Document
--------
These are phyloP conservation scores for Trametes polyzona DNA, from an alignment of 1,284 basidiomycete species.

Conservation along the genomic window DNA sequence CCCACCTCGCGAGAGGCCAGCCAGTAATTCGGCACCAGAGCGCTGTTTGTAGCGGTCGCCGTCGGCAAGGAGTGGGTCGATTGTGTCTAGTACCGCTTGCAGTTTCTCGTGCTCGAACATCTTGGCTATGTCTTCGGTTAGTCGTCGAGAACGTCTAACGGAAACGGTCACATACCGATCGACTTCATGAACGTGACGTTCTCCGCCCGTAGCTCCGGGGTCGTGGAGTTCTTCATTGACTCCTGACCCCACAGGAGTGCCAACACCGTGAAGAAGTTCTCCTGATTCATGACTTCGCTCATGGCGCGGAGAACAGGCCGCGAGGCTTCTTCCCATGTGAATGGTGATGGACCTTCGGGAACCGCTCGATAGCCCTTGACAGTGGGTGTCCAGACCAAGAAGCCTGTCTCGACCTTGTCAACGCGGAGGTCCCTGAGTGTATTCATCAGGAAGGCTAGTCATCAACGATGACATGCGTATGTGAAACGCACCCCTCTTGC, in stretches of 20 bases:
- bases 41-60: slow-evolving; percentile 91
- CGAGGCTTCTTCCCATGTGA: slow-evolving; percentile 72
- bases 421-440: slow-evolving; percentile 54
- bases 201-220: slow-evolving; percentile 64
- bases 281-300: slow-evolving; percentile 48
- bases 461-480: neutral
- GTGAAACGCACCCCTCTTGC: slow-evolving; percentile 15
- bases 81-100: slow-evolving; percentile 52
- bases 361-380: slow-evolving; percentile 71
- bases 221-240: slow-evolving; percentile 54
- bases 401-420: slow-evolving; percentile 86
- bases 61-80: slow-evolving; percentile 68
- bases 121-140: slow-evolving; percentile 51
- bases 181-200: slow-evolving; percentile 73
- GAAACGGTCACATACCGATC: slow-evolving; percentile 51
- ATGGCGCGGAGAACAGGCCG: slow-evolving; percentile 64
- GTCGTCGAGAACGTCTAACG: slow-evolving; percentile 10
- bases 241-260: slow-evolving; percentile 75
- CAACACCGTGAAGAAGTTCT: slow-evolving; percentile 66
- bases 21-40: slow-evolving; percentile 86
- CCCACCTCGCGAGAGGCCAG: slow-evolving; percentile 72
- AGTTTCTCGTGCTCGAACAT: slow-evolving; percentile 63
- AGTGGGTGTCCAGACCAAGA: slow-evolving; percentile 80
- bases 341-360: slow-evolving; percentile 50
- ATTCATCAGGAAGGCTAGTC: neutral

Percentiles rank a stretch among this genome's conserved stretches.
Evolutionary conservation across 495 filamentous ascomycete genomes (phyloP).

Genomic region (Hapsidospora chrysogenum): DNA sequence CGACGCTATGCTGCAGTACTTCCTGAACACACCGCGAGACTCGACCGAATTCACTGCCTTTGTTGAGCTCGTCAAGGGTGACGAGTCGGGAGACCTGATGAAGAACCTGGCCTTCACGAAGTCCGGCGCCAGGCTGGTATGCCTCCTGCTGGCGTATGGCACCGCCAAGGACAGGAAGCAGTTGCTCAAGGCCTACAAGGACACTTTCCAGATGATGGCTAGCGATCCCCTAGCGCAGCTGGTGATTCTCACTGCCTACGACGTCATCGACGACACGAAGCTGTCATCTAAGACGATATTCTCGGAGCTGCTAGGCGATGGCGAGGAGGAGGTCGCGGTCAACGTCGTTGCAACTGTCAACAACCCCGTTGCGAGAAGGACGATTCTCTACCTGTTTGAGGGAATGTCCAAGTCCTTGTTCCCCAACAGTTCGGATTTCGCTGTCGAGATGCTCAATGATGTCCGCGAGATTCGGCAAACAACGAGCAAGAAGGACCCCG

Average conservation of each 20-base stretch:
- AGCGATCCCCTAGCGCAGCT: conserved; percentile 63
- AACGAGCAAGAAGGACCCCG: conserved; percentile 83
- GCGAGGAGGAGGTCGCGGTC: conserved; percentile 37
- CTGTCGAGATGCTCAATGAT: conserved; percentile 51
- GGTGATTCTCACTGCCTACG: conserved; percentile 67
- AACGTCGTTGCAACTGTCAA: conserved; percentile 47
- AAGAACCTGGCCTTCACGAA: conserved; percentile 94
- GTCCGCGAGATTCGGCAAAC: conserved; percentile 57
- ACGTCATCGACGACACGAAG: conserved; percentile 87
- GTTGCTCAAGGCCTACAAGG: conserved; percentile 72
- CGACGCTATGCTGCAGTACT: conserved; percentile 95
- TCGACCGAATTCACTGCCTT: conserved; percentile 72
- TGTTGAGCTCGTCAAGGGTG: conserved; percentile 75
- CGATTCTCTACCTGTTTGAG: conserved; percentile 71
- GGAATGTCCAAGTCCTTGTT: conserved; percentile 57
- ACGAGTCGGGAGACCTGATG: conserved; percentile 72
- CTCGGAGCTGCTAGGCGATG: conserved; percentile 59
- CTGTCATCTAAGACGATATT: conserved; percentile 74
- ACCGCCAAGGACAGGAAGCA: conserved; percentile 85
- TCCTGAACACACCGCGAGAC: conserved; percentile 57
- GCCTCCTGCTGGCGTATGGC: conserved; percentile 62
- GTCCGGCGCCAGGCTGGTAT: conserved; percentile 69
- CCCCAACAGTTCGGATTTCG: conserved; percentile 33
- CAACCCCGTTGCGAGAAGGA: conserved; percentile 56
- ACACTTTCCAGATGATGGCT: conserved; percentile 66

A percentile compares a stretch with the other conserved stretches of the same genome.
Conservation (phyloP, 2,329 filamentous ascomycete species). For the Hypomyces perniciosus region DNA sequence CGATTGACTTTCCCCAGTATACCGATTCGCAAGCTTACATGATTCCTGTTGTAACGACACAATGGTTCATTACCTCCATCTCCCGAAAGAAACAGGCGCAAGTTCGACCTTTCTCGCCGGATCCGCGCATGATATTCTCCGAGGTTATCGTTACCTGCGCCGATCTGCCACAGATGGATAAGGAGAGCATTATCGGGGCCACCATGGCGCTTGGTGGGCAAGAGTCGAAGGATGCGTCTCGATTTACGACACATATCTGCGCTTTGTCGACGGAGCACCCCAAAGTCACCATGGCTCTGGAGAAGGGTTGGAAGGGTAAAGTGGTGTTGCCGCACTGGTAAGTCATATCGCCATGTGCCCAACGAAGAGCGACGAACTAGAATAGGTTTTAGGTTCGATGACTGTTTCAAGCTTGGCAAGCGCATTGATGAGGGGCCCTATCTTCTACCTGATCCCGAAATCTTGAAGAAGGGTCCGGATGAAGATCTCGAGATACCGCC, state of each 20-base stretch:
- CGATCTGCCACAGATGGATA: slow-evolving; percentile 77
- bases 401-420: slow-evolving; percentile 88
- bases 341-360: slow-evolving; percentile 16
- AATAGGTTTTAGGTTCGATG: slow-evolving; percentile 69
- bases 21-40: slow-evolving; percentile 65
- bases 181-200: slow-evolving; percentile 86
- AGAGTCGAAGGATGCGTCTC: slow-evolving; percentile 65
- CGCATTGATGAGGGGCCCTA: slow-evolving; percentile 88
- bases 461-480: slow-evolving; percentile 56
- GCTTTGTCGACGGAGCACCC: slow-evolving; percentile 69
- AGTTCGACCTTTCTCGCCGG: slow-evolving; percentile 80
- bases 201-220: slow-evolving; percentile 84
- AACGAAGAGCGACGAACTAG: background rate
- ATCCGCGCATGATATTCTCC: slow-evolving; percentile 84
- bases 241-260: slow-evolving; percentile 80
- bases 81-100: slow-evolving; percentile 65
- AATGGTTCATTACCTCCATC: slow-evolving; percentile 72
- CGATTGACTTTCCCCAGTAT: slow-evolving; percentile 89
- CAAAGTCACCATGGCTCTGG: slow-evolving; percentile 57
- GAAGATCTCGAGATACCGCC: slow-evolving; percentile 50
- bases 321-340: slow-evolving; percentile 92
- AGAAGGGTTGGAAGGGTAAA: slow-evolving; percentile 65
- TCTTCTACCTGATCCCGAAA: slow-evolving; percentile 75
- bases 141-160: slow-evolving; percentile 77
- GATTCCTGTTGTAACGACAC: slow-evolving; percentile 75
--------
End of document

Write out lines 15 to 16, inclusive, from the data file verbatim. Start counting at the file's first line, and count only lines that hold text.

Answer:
- bases 121-140: slow-evolving; percentile 51
- bases 181-200: slow-evolving; percentile 73